ComplicationsBy Mayo Clinic staff
In severe cases, shellfish allergy can lead to anaphylaxis, a dangerous allergic reaction marked by a swollen throat (airway constriction), rapid pulse, shock, and dizziness or lightheadedness. Anaphylaxis can be life-threatening.
When you have shellfish allergy, you may be at increased risk of anaphylaxis if:
- You have asthma
- You have allergic reactions to very small amounts of shellfish (extreme sensitivity)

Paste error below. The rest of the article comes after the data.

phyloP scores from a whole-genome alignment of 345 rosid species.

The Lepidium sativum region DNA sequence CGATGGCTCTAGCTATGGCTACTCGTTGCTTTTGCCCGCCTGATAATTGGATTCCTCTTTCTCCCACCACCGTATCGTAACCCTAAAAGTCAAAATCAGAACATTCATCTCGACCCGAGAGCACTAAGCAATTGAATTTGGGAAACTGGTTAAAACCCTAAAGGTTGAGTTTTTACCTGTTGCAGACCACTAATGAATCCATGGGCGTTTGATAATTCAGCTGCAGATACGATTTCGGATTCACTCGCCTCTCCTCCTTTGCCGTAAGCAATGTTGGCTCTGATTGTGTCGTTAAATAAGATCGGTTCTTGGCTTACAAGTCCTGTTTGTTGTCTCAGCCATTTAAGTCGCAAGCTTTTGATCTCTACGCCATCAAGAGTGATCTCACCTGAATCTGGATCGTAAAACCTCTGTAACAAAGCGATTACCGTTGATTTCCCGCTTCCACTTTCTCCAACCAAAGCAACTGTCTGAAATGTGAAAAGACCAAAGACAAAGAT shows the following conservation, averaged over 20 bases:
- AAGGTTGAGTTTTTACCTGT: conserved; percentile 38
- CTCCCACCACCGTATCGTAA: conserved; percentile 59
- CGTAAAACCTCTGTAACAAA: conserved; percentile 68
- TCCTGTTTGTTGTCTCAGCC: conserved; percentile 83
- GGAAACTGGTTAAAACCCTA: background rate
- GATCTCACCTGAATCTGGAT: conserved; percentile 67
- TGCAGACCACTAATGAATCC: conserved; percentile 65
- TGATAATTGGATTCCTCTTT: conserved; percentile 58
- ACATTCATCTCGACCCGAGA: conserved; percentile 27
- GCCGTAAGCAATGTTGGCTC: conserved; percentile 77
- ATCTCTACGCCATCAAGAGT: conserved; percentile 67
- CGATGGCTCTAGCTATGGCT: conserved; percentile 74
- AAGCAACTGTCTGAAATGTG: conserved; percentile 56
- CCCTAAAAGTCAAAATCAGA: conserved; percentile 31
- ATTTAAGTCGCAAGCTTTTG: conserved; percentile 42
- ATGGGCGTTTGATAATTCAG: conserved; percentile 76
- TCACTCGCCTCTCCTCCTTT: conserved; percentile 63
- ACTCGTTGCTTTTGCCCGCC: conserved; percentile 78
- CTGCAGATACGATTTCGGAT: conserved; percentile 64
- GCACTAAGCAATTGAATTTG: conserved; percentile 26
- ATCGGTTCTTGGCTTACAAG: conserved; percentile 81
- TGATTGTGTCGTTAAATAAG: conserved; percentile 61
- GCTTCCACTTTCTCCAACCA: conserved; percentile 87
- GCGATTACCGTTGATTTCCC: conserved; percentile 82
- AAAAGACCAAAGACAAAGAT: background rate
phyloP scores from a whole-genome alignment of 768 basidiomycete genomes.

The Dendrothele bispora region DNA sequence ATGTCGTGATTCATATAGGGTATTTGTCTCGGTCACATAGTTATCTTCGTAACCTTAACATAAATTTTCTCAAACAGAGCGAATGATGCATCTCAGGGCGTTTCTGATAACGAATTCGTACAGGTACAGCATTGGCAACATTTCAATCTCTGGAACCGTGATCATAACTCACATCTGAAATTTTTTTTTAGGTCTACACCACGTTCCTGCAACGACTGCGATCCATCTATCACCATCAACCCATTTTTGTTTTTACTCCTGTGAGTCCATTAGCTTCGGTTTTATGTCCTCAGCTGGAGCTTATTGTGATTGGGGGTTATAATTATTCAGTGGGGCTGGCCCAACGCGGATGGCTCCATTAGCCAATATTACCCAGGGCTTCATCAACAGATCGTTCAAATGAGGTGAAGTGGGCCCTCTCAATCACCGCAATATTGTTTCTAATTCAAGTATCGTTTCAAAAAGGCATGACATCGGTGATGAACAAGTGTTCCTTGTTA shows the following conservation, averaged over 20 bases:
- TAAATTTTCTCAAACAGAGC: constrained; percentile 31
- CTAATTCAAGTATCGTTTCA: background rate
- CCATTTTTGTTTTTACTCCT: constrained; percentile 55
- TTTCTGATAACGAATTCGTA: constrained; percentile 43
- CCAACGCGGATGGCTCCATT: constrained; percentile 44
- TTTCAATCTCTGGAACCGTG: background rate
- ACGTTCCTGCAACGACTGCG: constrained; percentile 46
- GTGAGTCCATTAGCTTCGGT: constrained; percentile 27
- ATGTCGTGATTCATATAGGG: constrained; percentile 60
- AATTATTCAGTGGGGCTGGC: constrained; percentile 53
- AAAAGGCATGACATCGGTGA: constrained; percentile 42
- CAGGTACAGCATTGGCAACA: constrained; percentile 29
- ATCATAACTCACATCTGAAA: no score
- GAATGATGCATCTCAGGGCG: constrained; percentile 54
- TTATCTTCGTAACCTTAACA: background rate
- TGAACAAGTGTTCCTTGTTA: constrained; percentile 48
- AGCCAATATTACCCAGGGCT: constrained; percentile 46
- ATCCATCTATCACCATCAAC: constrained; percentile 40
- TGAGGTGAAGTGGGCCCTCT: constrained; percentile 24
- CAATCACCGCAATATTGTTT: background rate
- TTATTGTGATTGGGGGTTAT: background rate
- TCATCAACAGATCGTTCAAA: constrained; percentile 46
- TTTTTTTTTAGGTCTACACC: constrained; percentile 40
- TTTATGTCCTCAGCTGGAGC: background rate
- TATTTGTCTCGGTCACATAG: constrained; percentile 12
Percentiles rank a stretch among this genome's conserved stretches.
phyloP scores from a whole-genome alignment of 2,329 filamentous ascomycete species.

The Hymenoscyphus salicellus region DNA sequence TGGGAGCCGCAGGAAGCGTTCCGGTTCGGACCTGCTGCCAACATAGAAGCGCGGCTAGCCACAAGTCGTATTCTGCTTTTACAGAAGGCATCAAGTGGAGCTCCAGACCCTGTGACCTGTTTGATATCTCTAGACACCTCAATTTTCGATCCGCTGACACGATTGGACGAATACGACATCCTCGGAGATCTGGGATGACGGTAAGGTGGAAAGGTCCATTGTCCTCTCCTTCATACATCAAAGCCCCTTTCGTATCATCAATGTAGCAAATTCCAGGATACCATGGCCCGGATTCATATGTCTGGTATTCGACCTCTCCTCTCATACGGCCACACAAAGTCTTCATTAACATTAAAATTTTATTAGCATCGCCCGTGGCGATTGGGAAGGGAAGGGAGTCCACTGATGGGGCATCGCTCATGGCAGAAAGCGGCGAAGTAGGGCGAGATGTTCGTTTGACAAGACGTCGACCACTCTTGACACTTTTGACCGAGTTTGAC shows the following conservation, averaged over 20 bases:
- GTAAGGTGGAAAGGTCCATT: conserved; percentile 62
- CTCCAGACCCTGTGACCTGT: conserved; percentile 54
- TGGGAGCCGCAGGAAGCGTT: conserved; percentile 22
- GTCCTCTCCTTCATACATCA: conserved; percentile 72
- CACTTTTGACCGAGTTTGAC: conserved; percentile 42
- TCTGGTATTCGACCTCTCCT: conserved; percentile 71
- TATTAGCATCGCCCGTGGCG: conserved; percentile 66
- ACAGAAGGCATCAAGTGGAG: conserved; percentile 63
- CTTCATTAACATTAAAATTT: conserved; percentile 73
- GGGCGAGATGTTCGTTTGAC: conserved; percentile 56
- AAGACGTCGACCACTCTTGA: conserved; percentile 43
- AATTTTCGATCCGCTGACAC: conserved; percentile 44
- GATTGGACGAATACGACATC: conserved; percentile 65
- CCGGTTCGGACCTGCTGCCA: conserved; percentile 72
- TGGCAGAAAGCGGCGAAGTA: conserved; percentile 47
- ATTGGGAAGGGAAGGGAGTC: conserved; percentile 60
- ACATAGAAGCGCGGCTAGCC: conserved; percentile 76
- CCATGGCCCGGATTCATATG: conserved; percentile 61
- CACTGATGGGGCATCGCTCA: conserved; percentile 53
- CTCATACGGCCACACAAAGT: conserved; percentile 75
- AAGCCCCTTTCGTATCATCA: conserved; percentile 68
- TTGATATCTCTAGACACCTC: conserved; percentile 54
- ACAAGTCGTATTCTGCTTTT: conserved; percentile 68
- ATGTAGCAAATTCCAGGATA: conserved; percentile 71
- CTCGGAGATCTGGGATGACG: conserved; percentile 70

- You have a history of food-induced anaphylaxis
Anaphylaxis can be treated with an emergency injection of epinephrine (adrenaline). If you are at risk of having a severe allergic reaction to shellfish, you should carry injectable epinephrine (such as an EpiPen) with you at all times.
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